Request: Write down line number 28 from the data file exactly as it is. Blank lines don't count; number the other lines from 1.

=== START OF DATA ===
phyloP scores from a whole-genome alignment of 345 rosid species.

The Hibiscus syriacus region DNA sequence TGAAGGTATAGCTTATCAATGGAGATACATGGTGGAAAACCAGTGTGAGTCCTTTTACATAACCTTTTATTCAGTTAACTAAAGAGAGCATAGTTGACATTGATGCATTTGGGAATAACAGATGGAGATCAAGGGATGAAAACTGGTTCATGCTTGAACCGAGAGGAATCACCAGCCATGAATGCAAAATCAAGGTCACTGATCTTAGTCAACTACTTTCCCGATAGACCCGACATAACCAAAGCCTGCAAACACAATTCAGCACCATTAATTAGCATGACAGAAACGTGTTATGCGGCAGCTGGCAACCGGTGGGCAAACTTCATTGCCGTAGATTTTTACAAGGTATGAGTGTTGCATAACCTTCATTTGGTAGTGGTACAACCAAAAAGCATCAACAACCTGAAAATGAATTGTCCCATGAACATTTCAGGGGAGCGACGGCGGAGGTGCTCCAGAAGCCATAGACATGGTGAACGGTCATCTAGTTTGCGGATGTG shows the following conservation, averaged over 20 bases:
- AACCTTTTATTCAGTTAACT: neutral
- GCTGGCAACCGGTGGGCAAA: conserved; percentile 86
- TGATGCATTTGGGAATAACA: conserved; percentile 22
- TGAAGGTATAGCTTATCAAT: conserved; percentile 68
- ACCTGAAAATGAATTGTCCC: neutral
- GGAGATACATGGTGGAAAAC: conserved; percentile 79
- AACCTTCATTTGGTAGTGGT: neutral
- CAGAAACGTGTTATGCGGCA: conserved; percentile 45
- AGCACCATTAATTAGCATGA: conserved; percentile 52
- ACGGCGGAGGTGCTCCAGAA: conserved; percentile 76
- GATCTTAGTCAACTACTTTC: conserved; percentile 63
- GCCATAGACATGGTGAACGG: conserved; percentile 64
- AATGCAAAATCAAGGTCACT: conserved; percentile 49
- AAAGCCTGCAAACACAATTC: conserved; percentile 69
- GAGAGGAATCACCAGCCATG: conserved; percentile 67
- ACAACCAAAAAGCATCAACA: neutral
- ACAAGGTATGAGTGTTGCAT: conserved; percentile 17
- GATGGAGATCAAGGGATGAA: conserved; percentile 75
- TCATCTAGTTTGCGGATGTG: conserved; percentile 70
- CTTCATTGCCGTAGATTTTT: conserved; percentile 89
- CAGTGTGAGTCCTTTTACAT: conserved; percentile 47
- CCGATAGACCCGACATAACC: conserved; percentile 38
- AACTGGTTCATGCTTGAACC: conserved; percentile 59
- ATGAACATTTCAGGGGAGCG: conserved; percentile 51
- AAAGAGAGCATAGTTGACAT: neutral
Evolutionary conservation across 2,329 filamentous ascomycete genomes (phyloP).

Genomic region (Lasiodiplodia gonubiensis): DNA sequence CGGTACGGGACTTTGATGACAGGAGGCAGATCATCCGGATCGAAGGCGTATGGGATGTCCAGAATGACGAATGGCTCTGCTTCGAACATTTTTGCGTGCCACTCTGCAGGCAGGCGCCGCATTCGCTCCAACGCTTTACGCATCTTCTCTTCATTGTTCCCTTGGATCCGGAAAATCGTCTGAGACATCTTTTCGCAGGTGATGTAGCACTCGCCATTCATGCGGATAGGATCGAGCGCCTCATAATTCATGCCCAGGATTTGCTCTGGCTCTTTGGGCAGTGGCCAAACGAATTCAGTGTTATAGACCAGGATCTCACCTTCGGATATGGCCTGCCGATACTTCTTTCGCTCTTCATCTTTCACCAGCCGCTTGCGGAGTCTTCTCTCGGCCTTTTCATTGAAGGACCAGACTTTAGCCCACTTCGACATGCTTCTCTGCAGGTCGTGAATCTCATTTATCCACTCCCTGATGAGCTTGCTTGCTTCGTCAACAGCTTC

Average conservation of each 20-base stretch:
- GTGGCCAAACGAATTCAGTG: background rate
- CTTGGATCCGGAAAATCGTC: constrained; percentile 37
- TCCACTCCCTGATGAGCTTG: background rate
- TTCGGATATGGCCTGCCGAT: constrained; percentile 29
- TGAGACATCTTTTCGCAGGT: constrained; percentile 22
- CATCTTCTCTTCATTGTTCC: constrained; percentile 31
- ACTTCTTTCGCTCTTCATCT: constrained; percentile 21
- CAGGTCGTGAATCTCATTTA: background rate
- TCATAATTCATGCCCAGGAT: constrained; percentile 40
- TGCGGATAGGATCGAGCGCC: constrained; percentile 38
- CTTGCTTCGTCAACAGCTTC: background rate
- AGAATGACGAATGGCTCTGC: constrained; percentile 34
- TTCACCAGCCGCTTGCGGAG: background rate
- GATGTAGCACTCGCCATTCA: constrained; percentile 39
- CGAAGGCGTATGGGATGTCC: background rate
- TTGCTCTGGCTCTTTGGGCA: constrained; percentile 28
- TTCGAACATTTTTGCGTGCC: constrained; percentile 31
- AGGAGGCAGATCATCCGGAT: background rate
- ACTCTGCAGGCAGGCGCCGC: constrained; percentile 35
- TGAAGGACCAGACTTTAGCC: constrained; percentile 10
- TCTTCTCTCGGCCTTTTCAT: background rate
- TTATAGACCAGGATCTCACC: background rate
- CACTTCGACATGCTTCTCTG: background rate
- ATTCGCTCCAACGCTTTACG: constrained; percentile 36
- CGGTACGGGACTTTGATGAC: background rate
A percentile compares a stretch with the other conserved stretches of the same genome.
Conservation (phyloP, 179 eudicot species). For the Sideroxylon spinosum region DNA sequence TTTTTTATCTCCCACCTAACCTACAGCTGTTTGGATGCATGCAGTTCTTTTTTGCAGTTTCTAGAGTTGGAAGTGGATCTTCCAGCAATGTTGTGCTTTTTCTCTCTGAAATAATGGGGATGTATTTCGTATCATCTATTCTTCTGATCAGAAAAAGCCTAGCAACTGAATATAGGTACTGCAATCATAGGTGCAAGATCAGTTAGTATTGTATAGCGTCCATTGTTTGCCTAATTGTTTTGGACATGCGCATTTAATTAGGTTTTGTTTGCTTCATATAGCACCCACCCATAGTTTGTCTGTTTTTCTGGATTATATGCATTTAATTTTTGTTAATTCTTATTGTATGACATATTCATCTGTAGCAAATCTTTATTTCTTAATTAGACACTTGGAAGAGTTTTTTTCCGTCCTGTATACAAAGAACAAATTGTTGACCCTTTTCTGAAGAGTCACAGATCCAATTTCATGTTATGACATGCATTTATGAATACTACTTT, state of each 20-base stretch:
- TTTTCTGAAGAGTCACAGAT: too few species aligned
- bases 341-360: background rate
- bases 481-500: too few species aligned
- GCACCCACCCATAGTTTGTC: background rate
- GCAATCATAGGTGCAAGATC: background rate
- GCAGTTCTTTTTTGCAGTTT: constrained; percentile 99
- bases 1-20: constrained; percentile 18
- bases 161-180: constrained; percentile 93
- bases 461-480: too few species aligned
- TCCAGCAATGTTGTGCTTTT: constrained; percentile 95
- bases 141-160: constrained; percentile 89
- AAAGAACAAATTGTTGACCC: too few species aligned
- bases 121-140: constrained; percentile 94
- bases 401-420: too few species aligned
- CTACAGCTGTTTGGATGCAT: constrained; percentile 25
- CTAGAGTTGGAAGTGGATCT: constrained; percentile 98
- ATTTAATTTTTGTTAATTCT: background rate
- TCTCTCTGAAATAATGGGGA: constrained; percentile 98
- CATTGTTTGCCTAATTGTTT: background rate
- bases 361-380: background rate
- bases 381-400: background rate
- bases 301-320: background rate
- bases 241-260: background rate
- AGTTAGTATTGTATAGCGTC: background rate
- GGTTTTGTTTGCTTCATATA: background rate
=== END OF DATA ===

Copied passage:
Evolutionary conservation across 2,329 filamentous ascomycete genomes (phyloP).